MOOALLEM: What do you think of what the Obama administration has done so far in addressing the economic recovery?

SPITZER: Well, it’s been a little too status quo for my taste, looking at both health care and the
financial system, which have been the two sectors that have received the greatest attention. I think we are rebuilding the financial system with the same edifice. We are rebuilding the same too-big-to-fail institutions without saying, “Wait a minute, if you get a federal backstop and have access to government money implicitly, then you’ve got it. But we’re not doing that so you can set up proprietary trade and then private equity funds overseas-we’re doing it so you can
actually invest in our economy, in mortgages, et cetera.” So I don’t think we’re doing enough there. On the health-care side, I’m a little worried. We haven’t really confronted cost. If we get 15 or 20 million people insured of the 47 or 50 million who are uninsured right now-who knows what the precise number is-then that’s a good thing. But we haven’t really looked at the change that will be required in the delivery system of health care, and that’s where costs have to be confronted. Nobody has really answered that question. Nobody really even really wants to ask it because despite all of the complaining about the problems in our system, it is an amazing system driven by technologies that are absolutely spectacular. But they cost a bloody fortune. You know, a relative of mine, 79, just went through a triple bypass, or my dad, who a year and a half ago was in the intensive-care unit for a bunch of weeks… The amount of attention we can give to people, and the technologies we have to resuscitate them are spectacular. But they cost a lot of money, and I don’t know if we have a way to control that-and I’m not sure that we necessarily want to. We’ve just got to figure out how we can pay for it better.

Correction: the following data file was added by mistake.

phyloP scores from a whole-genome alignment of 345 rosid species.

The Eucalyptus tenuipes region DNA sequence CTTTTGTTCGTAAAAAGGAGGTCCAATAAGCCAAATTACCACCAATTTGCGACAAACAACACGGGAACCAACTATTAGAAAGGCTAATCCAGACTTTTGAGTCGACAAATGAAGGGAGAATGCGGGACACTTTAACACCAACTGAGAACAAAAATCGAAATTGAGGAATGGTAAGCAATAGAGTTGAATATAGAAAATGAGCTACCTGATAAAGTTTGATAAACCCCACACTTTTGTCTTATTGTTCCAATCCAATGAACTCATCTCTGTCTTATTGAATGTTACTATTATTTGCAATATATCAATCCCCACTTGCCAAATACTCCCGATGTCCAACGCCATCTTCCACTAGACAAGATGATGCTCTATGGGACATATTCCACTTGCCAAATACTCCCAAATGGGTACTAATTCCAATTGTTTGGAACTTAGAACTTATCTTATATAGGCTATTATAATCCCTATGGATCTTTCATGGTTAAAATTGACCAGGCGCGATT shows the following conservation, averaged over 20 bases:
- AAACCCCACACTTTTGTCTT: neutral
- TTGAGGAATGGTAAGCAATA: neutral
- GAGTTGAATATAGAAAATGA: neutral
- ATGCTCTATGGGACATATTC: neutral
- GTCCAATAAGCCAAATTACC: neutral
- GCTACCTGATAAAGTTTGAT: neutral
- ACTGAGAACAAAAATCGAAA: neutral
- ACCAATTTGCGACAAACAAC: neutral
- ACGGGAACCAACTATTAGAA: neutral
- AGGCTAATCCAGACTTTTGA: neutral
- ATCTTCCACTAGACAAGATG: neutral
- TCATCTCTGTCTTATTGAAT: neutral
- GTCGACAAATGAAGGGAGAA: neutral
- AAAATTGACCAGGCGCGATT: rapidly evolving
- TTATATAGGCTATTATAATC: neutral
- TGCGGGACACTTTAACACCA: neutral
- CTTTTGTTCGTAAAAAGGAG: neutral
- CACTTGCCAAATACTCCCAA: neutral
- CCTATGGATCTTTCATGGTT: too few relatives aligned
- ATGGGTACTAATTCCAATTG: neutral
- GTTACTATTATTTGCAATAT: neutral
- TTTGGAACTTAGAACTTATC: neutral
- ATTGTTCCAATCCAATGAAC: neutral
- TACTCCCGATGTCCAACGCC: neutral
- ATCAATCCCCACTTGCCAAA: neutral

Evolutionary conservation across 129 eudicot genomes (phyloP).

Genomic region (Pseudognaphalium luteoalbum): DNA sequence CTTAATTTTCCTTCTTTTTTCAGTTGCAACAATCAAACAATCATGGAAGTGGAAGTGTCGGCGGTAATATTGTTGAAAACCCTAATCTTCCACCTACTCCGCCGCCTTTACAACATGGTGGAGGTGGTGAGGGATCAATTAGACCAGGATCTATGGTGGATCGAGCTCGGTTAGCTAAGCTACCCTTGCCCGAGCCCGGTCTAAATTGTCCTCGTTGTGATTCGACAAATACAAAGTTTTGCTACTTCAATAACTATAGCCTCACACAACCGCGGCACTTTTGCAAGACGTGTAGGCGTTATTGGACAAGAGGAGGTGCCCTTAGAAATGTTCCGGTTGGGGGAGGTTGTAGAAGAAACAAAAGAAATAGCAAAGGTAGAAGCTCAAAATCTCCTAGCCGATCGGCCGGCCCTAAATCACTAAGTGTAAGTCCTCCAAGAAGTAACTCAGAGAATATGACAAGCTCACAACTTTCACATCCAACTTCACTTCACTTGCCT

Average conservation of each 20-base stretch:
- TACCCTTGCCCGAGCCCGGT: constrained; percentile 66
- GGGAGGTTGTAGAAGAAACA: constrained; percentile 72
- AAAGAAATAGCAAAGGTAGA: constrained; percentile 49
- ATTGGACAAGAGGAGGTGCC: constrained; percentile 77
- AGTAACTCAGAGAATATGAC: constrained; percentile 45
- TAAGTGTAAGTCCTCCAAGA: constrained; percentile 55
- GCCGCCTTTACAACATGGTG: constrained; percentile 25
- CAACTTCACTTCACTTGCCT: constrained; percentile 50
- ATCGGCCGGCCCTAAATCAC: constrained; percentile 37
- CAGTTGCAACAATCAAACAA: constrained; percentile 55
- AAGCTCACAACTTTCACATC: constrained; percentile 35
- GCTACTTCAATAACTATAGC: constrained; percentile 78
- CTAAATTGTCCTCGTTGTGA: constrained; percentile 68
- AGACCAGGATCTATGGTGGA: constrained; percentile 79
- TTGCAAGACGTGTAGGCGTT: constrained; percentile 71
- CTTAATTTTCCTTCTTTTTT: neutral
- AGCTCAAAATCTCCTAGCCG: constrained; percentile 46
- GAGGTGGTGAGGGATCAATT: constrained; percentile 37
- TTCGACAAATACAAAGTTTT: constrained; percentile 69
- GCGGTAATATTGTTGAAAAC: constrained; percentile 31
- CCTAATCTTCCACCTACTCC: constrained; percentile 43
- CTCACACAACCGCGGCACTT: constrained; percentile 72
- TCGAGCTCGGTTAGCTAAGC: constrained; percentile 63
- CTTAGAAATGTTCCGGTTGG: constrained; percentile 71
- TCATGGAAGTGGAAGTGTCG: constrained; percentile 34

MOOALLEM: It’s difficult, though, isn’t it? Because there’s this constant tension between trying to change the status quo and then the larger consensus building that’s needed in order for there to be any kind of move forward.

SPITZER: But you have to know how to read that consensus. I think that, to an extent, there is now an alternative storyline emerging, but it isn’t emerging because the White House is leading an effort to build it. It’s not as though the president has been out there saying, “We need to change the financial service sector in a fundamental way. Here’s how.” It’s because of dissonant voices like Paul Volcker and Mervyn King and Joseph Stiglitz, Paul Krugman and other outliers who are saying, “Wait a minute. This is wrong.” So, yeah, it takes time to build that coalition. It’s hard. But I don’t think they’ve played a leadership role in it.

MOOALLEM: As a president or a governor, can you really be a dissonant voice?

SPITZER: Sure you can. In fact, the people who were the most transformative often have been, right? FDR, Teddy Roosevelt. The ones who are often referenced during an election. You know, there are the moments when you want an Eisenhower. . . .

MOOALLEM: But there also are many who are not referenced during an election. You could say, for example, that George W. Bush was a dissonant voice.

SPITZER: Right. Okay. Fair point. He was a dissonant voice, and we disagree with him. But you can be a dissonant voice if you’re willing to bend. Now, you can’t be a dissonant voice on every issue. You need, as Bill Clinton always says, to govern from the center. That’s true. But you also have to know when to push aggressively to create a different consensus.

MOOALLEM: It’s interesting because if you’re a doctor or a lawyer, you can point to concrete things that demonstrate that you’re good at what you do. But what makes somebody a good politician?